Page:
Consider security benefits and trade-offs

Firms must address various requirements including choices of model architecture, configuration, training data, training algorithm and hyperparameters.

Other considerations would are also likely to include amount of parameters involved, suitability for meeting specific business needs, and the ability to align, interpret and explain your model’s outputs.

Development security

Once planning phases are complete, it’s time to move on to security measures for AI model development. Here, the NCSC states:

Secure the supply chain

Assessments and monitoring should be carried out across the system lifecycle, with external suppliers required to adhere to the same standards your own business applies to other software.

Models being developed outside the firm call for acquisition and maintenance of well-secured and well-documented hardware and software components, including data, libraries, modules, middleware, frameworks and external APIs.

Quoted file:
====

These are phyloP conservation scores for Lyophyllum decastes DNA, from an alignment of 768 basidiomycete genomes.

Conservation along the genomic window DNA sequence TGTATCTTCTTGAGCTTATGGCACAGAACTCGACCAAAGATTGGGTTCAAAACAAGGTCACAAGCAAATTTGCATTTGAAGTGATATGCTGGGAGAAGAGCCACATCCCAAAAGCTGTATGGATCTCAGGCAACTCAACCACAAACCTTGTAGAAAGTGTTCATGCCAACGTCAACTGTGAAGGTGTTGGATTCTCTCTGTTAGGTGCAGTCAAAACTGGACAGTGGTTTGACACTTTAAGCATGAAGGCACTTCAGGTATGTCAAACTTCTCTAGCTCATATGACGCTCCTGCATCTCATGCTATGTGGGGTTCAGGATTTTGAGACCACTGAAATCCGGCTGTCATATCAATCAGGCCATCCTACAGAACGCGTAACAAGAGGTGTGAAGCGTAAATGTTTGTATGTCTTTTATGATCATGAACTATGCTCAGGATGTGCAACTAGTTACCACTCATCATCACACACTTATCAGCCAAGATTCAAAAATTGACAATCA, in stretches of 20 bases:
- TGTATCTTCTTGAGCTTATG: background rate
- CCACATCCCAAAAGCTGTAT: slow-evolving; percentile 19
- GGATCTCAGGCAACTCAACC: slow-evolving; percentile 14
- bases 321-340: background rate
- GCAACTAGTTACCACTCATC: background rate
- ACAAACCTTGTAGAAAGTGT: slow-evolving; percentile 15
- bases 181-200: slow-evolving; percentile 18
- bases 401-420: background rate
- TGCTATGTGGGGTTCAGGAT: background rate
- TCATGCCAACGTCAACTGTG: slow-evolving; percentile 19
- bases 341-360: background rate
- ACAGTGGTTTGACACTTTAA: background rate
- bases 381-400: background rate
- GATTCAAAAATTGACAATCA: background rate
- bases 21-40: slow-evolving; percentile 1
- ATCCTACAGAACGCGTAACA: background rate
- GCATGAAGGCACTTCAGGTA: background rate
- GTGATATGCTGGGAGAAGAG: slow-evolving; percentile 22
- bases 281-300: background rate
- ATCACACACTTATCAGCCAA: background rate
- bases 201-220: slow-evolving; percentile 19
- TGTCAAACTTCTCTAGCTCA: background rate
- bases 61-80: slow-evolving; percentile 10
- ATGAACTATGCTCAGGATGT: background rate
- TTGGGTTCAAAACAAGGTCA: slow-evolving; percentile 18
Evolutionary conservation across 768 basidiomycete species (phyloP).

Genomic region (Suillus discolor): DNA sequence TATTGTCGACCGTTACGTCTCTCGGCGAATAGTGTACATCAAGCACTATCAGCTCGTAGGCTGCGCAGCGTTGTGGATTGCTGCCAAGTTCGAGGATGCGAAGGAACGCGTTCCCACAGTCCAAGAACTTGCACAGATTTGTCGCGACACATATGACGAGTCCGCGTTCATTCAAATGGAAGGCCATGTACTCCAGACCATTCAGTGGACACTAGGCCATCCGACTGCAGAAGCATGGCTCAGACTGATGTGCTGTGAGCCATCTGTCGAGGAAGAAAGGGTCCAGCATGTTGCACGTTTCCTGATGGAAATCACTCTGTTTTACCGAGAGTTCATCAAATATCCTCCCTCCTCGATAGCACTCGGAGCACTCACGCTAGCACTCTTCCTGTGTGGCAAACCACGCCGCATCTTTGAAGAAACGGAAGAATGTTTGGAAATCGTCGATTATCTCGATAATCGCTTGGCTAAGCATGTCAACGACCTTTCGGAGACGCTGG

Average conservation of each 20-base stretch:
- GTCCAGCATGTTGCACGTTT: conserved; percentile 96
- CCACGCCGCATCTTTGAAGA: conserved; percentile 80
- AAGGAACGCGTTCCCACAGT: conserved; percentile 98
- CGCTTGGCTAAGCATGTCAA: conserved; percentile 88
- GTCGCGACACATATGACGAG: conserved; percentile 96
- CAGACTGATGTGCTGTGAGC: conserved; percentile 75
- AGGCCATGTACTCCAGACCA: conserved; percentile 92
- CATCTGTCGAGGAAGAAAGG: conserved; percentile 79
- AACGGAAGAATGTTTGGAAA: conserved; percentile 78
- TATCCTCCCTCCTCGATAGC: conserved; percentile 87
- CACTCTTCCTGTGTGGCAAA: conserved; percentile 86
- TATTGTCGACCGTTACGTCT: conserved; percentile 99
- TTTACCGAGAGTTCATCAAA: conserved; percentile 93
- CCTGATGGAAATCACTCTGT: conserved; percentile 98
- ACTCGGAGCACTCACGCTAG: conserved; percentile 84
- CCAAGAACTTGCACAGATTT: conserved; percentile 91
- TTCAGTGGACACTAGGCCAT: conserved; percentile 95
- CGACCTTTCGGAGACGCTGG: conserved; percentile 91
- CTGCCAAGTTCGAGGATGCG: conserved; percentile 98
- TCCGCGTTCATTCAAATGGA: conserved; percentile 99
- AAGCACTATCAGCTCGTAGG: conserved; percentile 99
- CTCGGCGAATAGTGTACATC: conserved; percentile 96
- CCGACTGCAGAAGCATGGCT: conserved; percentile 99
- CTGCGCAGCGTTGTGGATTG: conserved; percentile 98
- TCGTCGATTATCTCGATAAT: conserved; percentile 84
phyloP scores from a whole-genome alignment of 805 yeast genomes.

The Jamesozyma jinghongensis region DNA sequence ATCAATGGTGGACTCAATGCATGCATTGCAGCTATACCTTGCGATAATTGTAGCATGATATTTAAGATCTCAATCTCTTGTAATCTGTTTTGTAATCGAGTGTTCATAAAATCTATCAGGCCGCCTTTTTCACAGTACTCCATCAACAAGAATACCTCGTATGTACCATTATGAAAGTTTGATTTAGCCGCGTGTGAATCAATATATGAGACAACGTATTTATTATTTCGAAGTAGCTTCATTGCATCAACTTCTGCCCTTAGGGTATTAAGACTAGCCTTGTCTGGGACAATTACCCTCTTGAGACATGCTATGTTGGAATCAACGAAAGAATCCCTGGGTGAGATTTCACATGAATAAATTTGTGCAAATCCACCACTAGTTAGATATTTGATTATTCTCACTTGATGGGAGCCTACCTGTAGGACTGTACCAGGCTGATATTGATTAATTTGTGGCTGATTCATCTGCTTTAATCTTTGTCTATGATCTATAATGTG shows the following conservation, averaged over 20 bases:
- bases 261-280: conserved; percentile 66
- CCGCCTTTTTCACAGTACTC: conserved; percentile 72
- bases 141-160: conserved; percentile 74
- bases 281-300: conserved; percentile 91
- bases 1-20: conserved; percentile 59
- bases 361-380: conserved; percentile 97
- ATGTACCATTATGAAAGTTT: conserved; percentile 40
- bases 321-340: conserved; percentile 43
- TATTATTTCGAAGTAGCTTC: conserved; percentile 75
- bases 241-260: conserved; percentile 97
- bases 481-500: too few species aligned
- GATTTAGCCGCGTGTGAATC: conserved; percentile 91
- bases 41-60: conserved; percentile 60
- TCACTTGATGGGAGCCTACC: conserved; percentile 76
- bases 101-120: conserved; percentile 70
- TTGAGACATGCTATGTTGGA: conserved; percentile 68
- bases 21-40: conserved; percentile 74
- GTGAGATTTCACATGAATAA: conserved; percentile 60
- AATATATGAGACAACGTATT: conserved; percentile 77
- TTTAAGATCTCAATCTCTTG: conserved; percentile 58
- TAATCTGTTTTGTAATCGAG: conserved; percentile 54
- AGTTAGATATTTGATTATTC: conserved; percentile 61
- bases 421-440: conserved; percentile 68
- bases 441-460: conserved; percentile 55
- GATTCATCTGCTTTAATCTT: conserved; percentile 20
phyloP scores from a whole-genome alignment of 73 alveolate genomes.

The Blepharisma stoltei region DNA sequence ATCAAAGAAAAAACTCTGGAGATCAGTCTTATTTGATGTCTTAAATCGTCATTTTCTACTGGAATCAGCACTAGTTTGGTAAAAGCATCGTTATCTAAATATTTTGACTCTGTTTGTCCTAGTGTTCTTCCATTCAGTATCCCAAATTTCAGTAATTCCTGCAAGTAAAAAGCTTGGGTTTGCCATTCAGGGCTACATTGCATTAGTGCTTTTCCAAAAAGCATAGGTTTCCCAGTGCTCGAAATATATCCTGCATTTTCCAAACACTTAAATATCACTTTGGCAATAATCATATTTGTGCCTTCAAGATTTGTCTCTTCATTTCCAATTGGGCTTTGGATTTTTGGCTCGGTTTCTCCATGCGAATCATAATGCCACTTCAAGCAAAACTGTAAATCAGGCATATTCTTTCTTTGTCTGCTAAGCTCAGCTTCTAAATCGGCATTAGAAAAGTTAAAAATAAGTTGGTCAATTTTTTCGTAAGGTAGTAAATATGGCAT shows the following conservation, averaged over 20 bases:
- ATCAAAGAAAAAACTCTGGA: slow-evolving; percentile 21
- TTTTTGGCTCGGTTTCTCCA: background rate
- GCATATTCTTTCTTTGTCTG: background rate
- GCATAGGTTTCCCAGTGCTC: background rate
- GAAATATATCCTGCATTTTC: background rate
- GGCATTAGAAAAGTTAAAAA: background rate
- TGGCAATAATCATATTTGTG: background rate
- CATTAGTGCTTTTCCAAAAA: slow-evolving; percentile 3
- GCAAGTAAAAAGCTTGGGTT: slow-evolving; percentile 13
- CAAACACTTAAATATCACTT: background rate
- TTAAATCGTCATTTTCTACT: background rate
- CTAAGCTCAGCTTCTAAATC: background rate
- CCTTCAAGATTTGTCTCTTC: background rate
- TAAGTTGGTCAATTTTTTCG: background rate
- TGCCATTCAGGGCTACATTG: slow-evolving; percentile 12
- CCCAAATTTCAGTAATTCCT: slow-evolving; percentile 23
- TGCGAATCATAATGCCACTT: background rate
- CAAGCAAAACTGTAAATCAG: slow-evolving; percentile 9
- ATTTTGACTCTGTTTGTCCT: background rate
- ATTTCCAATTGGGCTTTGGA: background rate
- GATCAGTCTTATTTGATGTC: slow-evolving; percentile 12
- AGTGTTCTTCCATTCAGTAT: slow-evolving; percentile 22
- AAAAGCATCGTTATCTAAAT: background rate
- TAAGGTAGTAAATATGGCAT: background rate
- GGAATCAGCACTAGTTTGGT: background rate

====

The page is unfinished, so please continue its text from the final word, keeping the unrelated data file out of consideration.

In addition, failover measures need to be in place in case of security criteria not being met.

Identify, track and protect assets

Value of all AI-related assets — including models, data (including user feedback), prompts, logs and assessments — must be clearly and widely understood, along with where access to them enables an attacker.

Processes and tools should be in place to track, authenticate, version control and secure all assets, as well as strong backup protocol in the case of compromise.

Document data, models and prompts

Documentation should cover creation, operation, and life cycle management of any models, datasets and system prompts.

This needs to include sources of training data, intended scope and limitations, guardrails, retention time and cryptographic hashes or signatures.

Manage technical debt

Management of technical debt — sprawl of messy code as a result of quicker but limited solutions being utilised — is a risk of any aspect of software development, and businesses developing AI must address this as early as possible.

Stakeholders should ensure that lifecycle plans (including processes to decommission AI systems) assess, acknowledge and mitigate risks to future similar systems.